Does God Tempt Us?
By Fin Sheridan
It’s the final part of our Lord’s Prayer mini-series! We’ve been going through the prayer that Jesus teaches in Matthew 6. We started with the audacious encouragement to call God our Father. Then we looked at what it means to ask for God’s will to be done. After that, we walked through the section asking God for his provision. Finally we got all inspired with 8 quotes about forgiveness.
The final part of the prayer ends like this: “And lead us not into temptation, but deliver us from evil.” It’s a confusing thought: does God tempt us? If yes, then that presents some questions about who God is! If no, then why does Jesus say it?
James 1:13 says this: ‘When tempted, no one should say, “God is tempting me.” For God cannot be tempted by evil, nor does he tempt anyone.’ It doesn’t really get clearer than that: temptation does not come from God. In Jesus’ own example of temptation in the desert, it is very clearly the devil that comes to tempt him. We can be confident that God is not the source of temptation; he only beckons us to righteousness, never wrongdoing.
“As we pray “lead us not into temptation”, we are asking for God to show us and lead us on that ‘way out’.”
So what does Jesus mean by this part of the prayer? Well, the Christian life is a life of following. Throughout Scripture, from Moses to Isaiah, out of Egypt and away from Babylon, God is portrayed as the one who leads his people. As much as he leads us towards something (for example, the ‘paths of righteousness’ in Psalm 23), that means he is also leading us away from something – the ‘way that leads unto death’ in Proverbs 14:12.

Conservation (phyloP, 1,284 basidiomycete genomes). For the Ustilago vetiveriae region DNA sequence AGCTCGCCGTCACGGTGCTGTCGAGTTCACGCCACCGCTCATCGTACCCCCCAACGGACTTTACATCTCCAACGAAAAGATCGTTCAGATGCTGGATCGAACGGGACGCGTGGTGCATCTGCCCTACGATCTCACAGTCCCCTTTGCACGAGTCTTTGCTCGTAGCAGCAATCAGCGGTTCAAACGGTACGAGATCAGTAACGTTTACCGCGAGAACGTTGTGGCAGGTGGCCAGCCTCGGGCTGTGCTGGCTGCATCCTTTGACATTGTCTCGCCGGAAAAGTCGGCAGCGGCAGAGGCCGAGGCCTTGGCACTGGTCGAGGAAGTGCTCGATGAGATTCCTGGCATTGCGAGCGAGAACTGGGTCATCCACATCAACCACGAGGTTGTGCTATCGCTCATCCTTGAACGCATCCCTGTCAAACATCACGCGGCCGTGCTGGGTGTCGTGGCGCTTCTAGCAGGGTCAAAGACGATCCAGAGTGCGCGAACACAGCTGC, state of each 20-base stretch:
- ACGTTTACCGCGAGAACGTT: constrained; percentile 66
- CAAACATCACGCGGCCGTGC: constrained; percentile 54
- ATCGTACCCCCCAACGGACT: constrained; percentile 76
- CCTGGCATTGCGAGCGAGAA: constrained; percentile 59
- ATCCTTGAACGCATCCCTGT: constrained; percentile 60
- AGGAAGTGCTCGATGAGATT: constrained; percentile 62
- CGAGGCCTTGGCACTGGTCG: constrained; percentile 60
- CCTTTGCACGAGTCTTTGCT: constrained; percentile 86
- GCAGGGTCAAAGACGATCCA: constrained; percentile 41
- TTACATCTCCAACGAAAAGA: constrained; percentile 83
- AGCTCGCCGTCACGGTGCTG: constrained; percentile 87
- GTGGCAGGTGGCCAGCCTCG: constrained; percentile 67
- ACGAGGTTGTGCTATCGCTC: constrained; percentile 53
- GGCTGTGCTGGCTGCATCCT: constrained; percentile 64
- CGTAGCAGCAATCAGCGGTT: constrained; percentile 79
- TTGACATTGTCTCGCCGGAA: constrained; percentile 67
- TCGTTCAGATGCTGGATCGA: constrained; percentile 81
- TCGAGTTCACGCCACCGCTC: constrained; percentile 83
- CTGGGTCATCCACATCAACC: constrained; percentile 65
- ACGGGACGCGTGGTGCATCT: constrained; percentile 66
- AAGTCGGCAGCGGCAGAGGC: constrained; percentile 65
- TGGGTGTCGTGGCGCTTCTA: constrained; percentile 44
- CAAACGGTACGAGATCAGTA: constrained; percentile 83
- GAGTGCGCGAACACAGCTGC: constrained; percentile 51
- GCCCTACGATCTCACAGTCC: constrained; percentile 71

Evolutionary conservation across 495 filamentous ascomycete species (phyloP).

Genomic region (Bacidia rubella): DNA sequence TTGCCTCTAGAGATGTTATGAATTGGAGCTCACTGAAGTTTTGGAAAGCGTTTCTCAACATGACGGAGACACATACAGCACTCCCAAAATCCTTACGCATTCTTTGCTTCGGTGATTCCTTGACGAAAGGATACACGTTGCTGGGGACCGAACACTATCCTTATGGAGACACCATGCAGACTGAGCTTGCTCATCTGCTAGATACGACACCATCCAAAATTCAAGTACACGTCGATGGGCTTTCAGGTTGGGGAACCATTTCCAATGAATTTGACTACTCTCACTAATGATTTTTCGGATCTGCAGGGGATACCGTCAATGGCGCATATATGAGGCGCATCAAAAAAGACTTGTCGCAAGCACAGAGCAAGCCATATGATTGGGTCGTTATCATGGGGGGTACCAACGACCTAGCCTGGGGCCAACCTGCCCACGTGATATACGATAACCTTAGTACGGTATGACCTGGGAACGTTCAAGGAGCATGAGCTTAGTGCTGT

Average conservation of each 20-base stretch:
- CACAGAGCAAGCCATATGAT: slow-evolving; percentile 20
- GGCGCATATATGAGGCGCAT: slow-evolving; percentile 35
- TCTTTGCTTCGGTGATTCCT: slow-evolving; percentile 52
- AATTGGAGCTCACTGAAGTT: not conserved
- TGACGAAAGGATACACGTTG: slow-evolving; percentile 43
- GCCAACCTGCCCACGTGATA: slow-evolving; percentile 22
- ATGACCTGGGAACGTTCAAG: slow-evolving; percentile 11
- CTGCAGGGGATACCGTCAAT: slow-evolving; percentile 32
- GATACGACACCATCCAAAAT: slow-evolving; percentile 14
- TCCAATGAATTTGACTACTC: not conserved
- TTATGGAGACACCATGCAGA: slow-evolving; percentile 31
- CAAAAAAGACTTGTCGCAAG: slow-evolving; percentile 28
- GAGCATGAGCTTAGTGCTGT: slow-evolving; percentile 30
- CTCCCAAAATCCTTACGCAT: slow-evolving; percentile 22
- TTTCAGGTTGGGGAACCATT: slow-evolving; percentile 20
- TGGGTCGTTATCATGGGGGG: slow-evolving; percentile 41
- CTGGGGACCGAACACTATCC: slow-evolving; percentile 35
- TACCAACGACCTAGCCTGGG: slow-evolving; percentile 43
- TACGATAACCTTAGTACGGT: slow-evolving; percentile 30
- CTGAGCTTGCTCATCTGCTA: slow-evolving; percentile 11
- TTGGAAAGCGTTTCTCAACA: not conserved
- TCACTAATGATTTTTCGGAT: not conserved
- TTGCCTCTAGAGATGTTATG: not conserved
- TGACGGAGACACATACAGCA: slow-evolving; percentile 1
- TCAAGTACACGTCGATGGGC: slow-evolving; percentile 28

By praying “lead us not into temptation”, we aren’t asking God to not tempt us; we are simply asking him to lead us away from an destination of temptation. 1 Corinthians 10:13 provides further insight into this, where Paul writes: “No temptation has overtaken you except what is common to mankind. And God is faithful; he will not let you be tempted beyond what you can bear. But when you are tempted, he will also provide a way out so that you can endure it.”
As we pray “lead us not into temptation”, we are asking for God to show us and lead us on that ‘way out’. We’re submitting ourselves to his leadership, his lordship and asking for his guidance. What’s the result of this prayer? We are delivered from evil. Just as he has always led his people and delivered them out, he delivers us from temptation, trials and leads us into a full and glorious new life in Jesus.